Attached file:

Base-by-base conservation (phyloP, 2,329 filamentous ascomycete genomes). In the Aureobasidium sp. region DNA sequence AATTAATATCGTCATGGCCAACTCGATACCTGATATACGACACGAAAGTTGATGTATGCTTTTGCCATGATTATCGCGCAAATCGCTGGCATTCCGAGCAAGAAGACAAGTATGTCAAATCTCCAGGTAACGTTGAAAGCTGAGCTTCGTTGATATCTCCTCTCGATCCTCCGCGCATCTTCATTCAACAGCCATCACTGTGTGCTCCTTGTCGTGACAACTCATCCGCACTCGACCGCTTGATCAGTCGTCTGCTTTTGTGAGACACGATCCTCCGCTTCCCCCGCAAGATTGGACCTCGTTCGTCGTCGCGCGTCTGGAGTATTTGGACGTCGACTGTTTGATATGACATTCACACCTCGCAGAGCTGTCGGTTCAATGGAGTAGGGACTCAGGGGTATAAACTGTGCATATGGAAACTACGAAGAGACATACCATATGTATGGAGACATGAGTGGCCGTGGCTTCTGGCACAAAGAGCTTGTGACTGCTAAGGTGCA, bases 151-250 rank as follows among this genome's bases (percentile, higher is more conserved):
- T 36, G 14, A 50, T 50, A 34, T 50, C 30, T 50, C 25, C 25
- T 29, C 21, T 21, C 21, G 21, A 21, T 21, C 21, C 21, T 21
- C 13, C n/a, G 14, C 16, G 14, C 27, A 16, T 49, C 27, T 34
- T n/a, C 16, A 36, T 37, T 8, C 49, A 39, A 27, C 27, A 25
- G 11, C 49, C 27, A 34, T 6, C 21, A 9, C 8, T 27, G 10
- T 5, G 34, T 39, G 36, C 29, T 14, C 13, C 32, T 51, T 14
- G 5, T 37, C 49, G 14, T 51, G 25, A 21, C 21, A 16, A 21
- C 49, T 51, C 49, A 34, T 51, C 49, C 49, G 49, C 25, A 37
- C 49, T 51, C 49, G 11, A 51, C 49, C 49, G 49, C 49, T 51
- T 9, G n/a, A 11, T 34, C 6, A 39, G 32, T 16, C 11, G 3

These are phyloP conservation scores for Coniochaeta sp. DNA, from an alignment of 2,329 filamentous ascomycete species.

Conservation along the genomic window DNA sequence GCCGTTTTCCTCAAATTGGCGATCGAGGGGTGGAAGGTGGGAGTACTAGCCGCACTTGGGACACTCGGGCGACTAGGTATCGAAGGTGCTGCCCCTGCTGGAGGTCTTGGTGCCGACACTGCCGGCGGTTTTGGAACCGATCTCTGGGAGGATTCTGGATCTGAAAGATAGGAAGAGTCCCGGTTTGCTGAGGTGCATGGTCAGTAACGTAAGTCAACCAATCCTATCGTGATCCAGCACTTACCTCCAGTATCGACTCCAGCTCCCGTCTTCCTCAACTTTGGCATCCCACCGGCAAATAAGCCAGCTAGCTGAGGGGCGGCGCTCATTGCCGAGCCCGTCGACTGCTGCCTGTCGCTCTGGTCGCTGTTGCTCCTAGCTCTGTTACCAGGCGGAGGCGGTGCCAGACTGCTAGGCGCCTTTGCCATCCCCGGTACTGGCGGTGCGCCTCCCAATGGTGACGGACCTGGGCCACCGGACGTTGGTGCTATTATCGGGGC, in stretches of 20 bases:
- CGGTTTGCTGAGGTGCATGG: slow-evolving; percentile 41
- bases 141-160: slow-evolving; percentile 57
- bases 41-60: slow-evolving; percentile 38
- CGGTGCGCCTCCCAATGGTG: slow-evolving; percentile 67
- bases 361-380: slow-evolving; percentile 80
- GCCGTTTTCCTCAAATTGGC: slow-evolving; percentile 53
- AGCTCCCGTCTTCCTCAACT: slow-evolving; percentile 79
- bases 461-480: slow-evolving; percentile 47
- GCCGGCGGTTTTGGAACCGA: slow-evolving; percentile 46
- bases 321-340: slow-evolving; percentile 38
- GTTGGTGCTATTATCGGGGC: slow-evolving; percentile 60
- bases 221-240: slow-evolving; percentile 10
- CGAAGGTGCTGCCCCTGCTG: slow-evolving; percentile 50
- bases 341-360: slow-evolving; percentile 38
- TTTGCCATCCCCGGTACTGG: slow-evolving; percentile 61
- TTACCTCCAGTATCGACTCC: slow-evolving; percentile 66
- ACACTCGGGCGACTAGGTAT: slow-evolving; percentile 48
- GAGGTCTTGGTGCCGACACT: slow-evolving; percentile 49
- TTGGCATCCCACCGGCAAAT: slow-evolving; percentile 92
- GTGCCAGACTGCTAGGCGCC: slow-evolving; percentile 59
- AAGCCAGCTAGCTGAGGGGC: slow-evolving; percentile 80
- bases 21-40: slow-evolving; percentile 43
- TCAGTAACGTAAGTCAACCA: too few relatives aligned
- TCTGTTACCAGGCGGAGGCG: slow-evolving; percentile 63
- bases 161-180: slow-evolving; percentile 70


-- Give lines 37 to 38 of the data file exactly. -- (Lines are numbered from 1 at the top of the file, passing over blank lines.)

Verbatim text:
- TCTGTTACCAGGCGGAGGCG: slow-evolving; percentile 63
- bases 161-180: slow-evolving; percentile 70